Usually in Monday’s Fancy That I report on what happened over the previous weekend at dog shows, but today I want to tell you about an upcoming cluster that deserves recognition instead.
As reported in Shows Closing last week, quite a few great clusters happen on the Memorial Day weekend, among them the five all-breed shows that make up the Memorial Weekend Classic hosted by the Laurel Highlands Kennel Association and the Trumbull and New Castle Kennel Clubs Thursday, May 23, 2013, through Monday, May 27, at the Lawrence County Farm Show Grounds, in New Castle, Pa. This cluster is preceded by the four Mountaineer Spring Classic shows, three hours south in Marietta, Ohio, and followed by the Southern Tier Area Cluster, four shows in Dunkirk, N.Y., just two hours northeast of New Castle.
The entire cluster this year is dedicated to the memory of Tom Glassford, the successful professional handler who, upon his retirement from the ring in 1997, became an AKC field rep. Tommy was well-known and well-loved in the sport, in particular in the Ohio-Pennsylvania area where he and his wife, Andrea, were based and showed dogs for many years. “It’s hard to put into words how much Tommy meant to us and to our cluster,” says show chairman and second vice president for the New Castle KC, Jim Martin. “The best way to explain it is to tell you that Tommy was a true dog man through all aspects of showing dogs. He was a friend to everybody, whether handler, exhibitor, judge or junior, and whether they were new or had been around a long time.”
No Show Without the Exhibitors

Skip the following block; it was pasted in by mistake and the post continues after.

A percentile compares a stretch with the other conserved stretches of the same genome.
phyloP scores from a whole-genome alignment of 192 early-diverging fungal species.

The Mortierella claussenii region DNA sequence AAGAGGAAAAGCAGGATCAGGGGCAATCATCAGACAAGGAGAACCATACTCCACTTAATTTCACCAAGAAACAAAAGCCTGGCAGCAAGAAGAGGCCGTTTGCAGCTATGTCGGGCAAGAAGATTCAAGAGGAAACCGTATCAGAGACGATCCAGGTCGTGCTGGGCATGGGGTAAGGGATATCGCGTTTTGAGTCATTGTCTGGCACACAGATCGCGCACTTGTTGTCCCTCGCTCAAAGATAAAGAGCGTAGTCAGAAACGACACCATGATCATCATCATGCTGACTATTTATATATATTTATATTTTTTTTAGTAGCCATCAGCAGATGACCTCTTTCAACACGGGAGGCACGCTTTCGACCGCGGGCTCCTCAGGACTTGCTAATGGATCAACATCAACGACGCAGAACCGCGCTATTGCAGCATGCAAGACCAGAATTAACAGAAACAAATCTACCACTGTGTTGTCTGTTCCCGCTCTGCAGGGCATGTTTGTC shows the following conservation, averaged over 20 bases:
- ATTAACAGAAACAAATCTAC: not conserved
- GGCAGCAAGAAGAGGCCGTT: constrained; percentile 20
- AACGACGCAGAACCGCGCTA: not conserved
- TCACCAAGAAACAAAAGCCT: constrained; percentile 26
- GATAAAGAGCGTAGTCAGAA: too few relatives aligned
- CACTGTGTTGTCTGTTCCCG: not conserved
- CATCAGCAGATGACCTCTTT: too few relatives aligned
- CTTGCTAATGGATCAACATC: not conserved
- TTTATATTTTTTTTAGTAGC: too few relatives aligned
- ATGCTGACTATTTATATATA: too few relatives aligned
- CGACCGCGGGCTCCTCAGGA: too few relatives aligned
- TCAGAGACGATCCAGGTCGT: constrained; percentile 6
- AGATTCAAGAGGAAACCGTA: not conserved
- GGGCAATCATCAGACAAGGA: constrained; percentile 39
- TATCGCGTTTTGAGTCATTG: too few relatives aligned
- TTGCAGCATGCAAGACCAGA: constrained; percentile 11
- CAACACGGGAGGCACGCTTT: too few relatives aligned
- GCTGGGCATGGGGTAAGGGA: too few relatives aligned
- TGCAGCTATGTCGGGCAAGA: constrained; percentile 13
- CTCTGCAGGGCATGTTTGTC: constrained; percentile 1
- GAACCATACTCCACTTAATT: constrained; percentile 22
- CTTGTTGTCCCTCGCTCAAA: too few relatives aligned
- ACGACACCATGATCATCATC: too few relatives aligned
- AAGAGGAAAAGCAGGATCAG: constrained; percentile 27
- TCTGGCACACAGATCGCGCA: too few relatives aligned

This is one cluster that goes to great lengths to be sure the exhibitors are happy and know that they’re valued. “We appreciate the exhibitors, and we try to do everything we can for them because without them we wouldn’t have a dog show,” says Jim. “We try to always give back to the exhibitors.”
This philosophy is projected by the clubs and their members in so many ways. Because Tom Glassford was very supportive of junior handlers, and as Jim says, they were one of his “pet projects,” the cluster will not only continue to hold a “Junior Handler Clinic with the Professionals,” conducted by the AKC Registered Handler program, they will also offer Junior Showmanship during their cluster for no entry fee from now on, in Tommy’s memory. He will be remembered in a more tangible way as well. “Tommy’s first breed was Irish Setters, so this year I talked to Andrea and we went out and had an Irish Setter trophy made,” Jim says. “It says ‘Best Junior Handler – In Honor of Tommy Glassford.’” Andrea will present the trophy to the winner at the Saturday New Castle show this year.
The clubs show equal appreciation for grown-up exhibitors. It begins with the fact that they’ve kept their entry fees among the lowest in the country at $25, and offer a further break, down to $18, for Bred-by-Exhibitor and Puppy class entries. “We have low entry fees, and we’re still making money,” says Jim. “You’d be surprised how many times exhibitors have told me that the only reason they entered so many dogs, or entered puppies in the Puppy class, is because our entry fees are so low.”
Every single day of the cluster the clubs have some sort of special treat to show further appreciation for the people who come to the shows. They serve free coffee and donuts every day. On Thursday Laurel Highlands will serve free hot dogs and sauerkraut during Group judging. On Friday Trumbull County will serve popcorn during the finals judging, followed by a corn roast for all who want to attend after Best in Show. On Saturday New Castle again offers hot dogs and sauerkraut during Groups, and after the show is over there will be karaoke and free pizza. On Sunday Trumbull will provide cheese and crackers during Group judging. Who could ask for anything more?
But there is more, a lot more. The show grounds are large and spread out, so the clubs rent two six-passenger golf carts. One cart takes judges where they need to go, and the other sports signs that say, “Exhibitor Taxi,” and is available to take a handler or exhibitor to a distant ring, to take people to their cars or to transport spectators when necessary. Golf carts are also available for rental.